- A DVD menu themed pinball machine.
- A Monopoly themed Monopoly board game.
- A Star Wars Episode 4: A New Hope themed wedding followed by a Star Wars Episode 2: Attack of the Clones separation.
- Desperate to be liked by the birthday boy, I bake him a birthday cake and frost it with birthday cake flavored icing.
Here's what's hacky during December 2015. Posted June 2016.
Here's what's hacky during October 2015. Posted June 2016.
- Coming home from the t-shirt store with a Ramones album by mistake.
- Staying through the end credits of a Marvel movie just to find out who was Best Boy.
- Savoring the irony of Weird Science existing in an alternative universe where creating women through computers is considered normal.
Here's what's hacky during September 2015. Posted June 2016.
- Discovering the obscene hand motions of Doc Brown's kids, Jules and Verne Brown, at the end of Back to the Future III.
- Discovering Jules Verne is also an author who wrote books, too!
- The last Hack List.
(Graphic courtesy of Harvest)
All will be
Show up at
Hundreds of kids
Waiting for 4:20.
Spiegelman has received some press this year for the festival:
SF Sketchfest Bits You Don’t Want to Miss
Rally! by Eventbrite
Bombardier; The Great Difficulties; Mike Breen
UNION SQUARE Jan. 23, 8 PM – 10 PM PianoFight (144 Taylor)
This PianoFight showcase features UCB LA troupe Bombardier and Brooklyn one-man-show Mike Breen. But what we’re really excited about is The Great Difficulties, comprised of Colin Mahan and Mike Spiegelman of founding Sketchfest performing troupe, The Fresh Robots. Expect mind-blowing meta-cultural commentary, ‘80s action movie impressions, and a lot of words. So many words.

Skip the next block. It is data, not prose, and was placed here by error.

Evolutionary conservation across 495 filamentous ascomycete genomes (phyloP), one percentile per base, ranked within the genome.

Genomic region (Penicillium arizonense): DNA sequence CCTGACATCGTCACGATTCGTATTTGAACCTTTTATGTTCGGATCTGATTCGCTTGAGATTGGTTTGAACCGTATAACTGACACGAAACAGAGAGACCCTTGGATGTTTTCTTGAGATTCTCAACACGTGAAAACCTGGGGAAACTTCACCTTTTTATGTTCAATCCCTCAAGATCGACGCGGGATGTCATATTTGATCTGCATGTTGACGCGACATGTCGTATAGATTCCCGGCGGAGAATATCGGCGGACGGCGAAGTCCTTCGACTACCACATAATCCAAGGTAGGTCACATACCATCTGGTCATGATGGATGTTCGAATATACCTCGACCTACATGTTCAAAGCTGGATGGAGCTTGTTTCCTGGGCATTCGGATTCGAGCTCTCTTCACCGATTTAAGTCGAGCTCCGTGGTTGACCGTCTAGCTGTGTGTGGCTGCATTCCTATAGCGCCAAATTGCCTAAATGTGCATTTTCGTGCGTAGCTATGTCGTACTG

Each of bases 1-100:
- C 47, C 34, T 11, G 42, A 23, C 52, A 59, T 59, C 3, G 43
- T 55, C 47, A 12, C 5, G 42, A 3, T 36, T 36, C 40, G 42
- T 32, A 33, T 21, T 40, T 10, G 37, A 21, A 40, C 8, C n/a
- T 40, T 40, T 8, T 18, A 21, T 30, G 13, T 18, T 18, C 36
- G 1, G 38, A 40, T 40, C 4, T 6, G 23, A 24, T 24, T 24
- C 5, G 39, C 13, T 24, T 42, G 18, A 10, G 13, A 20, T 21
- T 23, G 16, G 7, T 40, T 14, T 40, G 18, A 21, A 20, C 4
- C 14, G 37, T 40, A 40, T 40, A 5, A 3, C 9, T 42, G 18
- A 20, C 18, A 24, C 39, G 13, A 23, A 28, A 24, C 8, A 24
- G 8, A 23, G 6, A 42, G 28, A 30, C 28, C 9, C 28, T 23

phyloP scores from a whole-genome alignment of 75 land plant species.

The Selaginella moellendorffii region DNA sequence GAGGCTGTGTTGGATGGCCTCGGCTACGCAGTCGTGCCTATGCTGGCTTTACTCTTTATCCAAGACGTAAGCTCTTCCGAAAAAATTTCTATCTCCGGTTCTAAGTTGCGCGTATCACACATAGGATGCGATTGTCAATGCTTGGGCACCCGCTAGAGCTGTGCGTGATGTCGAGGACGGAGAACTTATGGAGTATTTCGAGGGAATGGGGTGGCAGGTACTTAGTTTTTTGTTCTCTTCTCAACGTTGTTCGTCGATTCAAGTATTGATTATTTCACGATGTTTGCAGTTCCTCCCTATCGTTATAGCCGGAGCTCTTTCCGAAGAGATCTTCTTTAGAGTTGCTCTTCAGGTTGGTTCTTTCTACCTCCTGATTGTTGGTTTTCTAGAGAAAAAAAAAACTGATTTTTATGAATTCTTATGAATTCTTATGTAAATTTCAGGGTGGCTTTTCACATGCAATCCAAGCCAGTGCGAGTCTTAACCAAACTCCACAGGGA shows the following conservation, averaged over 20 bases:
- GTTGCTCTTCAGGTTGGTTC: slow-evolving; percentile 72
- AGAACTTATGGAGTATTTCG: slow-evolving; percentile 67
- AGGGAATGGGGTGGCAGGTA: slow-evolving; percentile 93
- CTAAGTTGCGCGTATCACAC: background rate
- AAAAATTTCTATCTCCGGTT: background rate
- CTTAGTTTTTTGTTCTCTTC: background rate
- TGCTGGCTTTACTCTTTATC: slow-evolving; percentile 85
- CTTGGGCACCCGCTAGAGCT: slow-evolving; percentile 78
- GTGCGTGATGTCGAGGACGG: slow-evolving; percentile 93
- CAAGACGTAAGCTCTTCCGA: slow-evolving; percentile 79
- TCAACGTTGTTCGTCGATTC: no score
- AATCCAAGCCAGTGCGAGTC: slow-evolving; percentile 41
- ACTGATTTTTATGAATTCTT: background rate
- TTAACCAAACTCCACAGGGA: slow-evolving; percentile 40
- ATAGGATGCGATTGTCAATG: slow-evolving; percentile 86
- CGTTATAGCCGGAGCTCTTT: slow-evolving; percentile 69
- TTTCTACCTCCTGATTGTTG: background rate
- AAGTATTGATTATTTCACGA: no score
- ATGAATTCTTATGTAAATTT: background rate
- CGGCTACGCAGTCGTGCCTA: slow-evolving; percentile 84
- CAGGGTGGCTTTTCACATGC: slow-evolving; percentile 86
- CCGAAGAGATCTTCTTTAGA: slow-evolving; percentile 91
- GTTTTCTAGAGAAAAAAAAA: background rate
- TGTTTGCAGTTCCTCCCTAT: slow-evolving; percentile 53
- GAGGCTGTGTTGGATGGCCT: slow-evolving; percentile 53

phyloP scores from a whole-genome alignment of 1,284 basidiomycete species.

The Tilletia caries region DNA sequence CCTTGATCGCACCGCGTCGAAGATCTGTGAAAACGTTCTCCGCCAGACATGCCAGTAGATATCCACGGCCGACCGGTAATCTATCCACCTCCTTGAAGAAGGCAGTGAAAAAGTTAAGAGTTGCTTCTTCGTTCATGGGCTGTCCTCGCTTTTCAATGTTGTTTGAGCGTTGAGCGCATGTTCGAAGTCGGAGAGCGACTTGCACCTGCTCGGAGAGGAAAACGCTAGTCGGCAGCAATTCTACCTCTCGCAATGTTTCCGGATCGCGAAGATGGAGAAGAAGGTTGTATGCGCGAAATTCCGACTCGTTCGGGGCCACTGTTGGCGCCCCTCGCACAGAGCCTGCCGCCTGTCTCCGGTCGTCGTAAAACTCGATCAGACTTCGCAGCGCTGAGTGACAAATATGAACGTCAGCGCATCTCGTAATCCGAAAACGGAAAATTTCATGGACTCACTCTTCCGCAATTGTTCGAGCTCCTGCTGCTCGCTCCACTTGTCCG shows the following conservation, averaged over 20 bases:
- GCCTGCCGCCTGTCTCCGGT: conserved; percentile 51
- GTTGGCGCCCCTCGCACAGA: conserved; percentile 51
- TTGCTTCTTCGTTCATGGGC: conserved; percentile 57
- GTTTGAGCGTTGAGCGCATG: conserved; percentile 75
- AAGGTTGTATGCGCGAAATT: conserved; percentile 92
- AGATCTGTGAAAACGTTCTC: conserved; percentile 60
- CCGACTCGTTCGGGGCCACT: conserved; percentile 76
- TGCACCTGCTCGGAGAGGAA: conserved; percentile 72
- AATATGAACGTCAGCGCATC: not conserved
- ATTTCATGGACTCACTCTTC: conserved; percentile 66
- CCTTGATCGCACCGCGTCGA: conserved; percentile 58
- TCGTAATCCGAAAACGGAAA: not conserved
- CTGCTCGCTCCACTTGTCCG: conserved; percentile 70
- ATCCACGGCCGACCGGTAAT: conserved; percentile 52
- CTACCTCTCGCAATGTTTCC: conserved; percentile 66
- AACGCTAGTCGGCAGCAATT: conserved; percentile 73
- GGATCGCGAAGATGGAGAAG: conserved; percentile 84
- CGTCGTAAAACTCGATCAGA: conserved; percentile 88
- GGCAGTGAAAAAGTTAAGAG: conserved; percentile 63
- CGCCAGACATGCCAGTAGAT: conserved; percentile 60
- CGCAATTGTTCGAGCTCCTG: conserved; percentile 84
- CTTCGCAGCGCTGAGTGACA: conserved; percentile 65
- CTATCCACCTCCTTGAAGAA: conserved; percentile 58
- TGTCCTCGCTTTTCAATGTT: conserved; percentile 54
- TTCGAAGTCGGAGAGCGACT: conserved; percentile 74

For Local Comics, SF Sketchfest Is More a Vision Board Than a Jackpot
KQED by Keli Dailey
For an anecdote about unexpected magic between locals and out-of-towners at Sketchfest, consider Mike Spiegelman. He talked with me as he readied to take a worn wooden stage for his Tuesday showcase at Oakland’s Layover. In the rear of this narrow bar, a cluster of comics were sharing gossip on pillow-strewn banquettes. (Spiegelman would later introduce them as: “Probably the finest comedians who could make it on time.”)
I ask for his biggest Sketchfest memory. No, not the time he was in the newspaper as part of the inaugural Sketchfest in 2002, back when when it was exclusively Bay Area entertainers. “I (was) in the paper…but I had no money. I really couldn’t pay rent,” he says.
The highlight was the time Sketchfest co-founder Cole Stratton needed a last-minute stand-in for a live reading of “Shakes the Clown,” so Spiegelman joined a famous ensemble with Bobcat Goldthwait, Kevin Pollack, Julie Brown, and others for a rendition of the 1992 cult movie.
“I got to perform for so many Shakes fans.”
Spiegelman’s now entering his eighth Sketchfest of the 15 there have been, this time with a sketch group called the Great Difficulties. Making new comedy connections for work opportunities is great, he notes. But Spiegelman concentrates his praise on organizers for their dedication to making comics’ experiences special over all.
“You get to meet your comedy heroes.”